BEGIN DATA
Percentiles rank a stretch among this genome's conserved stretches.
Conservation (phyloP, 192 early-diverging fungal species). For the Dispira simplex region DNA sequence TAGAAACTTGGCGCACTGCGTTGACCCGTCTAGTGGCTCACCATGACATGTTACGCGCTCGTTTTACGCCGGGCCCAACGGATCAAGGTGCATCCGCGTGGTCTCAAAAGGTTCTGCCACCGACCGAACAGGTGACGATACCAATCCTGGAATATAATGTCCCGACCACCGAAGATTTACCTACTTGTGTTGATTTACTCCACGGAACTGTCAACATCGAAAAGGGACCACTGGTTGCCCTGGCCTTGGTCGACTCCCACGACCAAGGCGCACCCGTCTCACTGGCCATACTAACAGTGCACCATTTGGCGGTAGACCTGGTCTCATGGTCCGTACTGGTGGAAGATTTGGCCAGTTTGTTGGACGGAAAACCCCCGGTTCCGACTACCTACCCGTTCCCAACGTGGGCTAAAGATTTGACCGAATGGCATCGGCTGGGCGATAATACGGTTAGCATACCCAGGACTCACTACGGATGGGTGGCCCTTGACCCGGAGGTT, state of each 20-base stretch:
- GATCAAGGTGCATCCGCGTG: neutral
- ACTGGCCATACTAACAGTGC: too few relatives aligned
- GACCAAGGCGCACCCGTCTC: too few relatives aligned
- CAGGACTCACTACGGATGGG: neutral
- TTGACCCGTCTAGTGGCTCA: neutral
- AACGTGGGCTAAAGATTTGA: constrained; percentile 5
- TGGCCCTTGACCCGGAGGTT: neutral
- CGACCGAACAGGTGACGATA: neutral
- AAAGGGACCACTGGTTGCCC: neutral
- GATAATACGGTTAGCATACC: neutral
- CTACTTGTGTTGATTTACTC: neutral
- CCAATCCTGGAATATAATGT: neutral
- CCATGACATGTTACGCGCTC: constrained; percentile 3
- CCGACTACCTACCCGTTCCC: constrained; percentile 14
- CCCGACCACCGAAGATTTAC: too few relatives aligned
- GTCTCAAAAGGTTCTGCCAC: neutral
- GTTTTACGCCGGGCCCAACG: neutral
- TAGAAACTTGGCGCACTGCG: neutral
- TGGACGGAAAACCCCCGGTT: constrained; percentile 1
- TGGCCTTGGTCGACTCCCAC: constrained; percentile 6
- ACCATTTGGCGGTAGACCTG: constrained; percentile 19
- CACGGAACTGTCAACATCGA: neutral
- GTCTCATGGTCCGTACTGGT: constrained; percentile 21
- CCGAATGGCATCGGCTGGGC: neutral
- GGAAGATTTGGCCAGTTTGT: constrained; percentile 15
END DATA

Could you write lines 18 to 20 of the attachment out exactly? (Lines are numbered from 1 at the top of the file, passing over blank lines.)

- GTCTCAAAAGGTTCTGCCAC: neutral
- GTTTTACGCCGGGCCCAACG: neutral
- TAGAAACTTGGCGCACTGCG: neutral